While it is often easier to notice the work and input contributed by an extrovert in the workplace, an important attribute of successful management is the ability to recognize and reward different work and leadership styles. Below are a few work and leadership styles to pay attention to in your own workplace. Developing a holistic perspective for the different types of employees within your company is an effective way to tap into your emotional intelligence as a leader and help each of your employees grow.
Sometimes, those working hardest are the ones “behind the scenes,” and an attentive manager will be able to notice their contributions whether or not the employee draws attention to their work or ideas. Tap into the thought process of introverted employees by asking them direct questions in meetings or at other decision-making opportunities – but don’t put too much pressure on them to answer quickly. Introverts often have ample input and ideas to offer, but they do tend to avoid direct confrontation or spontaneous pressure if they can.
Understanding these 5 #leadership styles will make your work life much easier | @AdeccoUSA: http://adec.co/leadershipstyles-tw
The laissez-faire leader or employee tends to provide hands-off management if they supervise other employees, and they tend to appreciate plenty of space and autonomy if they report to a manager. Laissez-faire employees are generally flexible, and you won’t hear from them on a daily basis necessarily. Be sure to check in with employees like this regardless, in the event that they have challenges or ideas that they haven’t brought up to others out of habit. The least likely to “rock the boat,” this individual can be good for workplace morale, but every now and then they could use some encouragement to increase their engagement level.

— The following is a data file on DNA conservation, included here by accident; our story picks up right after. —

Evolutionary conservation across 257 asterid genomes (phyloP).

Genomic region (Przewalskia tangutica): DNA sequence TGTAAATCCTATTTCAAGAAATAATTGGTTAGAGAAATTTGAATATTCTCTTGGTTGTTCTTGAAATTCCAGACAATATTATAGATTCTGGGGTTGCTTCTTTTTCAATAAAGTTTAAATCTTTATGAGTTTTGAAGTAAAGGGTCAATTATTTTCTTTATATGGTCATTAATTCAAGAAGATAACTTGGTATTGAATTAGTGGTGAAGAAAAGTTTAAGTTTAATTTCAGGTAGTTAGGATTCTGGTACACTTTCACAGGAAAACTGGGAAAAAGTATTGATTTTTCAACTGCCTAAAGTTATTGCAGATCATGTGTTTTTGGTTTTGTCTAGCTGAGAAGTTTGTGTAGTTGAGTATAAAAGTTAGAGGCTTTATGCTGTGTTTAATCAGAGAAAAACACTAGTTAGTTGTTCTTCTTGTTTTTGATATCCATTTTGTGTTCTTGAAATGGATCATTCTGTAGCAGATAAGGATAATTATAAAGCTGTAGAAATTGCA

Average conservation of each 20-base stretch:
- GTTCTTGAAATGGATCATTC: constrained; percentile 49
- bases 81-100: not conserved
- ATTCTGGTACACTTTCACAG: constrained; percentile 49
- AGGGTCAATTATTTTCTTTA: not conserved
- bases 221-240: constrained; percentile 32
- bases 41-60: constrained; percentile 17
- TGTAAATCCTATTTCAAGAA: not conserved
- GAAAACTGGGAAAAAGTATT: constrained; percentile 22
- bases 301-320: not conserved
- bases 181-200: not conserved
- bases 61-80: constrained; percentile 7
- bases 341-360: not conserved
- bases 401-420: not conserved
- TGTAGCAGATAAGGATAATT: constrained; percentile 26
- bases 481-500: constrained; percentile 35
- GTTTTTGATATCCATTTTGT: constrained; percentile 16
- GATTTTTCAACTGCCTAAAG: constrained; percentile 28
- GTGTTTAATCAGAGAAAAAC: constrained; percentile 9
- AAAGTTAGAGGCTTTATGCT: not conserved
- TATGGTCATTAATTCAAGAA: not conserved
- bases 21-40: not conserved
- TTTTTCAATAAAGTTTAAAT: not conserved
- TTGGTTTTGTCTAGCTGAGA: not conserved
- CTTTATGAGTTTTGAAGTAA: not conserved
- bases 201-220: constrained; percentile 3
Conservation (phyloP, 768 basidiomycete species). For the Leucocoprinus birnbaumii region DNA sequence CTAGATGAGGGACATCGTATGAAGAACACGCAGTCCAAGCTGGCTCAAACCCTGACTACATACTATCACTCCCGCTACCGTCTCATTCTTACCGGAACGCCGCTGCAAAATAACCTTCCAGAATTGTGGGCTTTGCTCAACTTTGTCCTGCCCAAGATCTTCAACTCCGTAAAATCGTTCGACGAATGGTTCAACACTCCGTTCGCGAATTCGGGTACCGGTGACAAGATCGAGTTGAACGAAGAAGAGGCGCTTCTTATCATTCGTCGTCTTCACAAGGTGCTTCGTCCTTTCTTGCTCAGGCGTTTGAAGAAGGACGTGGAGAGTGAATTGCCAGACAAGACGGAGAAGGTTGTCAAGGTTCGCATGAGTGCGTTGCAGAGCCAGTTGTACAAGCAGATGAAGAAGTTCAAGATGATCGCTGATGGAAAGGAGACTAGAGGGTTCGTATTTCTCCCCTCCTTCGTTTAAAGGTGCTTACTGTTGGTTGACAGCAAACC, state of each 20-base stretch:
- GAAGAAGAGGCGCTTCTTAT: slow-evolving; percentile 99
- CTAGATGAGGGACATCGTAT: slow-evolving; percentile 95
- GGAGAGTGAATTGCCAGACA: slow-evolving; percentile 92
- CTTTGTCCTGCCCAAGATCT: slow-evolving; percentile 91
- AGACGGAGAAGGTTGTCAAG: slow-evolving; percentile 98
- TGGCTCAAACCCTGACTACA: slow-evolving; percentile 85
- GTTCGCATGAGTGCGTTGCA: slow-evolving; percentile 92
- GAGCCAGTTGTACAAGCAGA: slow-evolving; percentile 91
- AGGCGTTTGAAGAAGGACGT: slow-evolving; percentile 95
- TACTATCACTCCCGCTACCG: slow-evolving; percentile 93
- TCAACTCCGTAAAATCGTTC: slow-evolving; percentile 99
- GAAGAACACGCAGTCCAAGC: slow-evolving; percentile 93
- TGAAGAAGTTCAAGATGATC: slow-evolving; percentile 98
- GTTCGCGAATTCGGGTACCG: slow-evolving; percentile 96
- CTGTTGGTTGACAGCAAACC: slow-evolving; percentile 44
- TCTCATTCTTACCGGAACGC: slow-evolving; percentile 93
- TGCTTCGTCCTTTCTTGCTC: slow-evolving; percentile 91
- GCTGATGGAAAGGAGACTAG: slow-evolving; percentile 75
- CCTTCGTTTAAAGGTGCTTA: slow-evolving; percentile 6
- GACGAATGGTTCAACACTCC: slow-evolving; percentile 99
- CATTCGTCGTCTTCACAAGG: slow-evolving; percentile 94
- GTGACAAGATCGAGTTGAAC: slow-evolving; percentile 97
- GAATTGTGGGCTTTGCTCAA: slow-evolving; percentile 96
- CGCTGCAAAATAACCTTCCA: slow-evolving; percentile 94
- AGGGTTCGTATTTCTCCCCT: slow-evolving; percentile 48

Autocratic employees are typically found at the management level, as the very nature of the autocrat is to make decisions without the input of others. At times, this can be a valuable leadership asset, and it suggests a level of confidence, focus, and decisiveness. However, autocrats should be encouraged to participate on more projects so that they might grow in their professional development and learn from others.
In contrast to the autocrat, a participative employee is also commonly referred to as the “team player,” and can be counted on to seek out input from others for most, if not all, decisions. For projects that rely heavily on team collaboration, this work style is most effective. Participative employees and leaders can grow by being forced to make decisions on their own from time to time, as they commonly have a personal tendency to try to please everyone.
Transactional managers and employees operate in a process of give-and-take: they administer tasks as a manager and expect results, and they complete tasks as employees and expect a reward or check-in in return. They are clear in their expectations and their goals, making them great co-workers and leaders when it comes to defining metrics and reaching important checkpoints.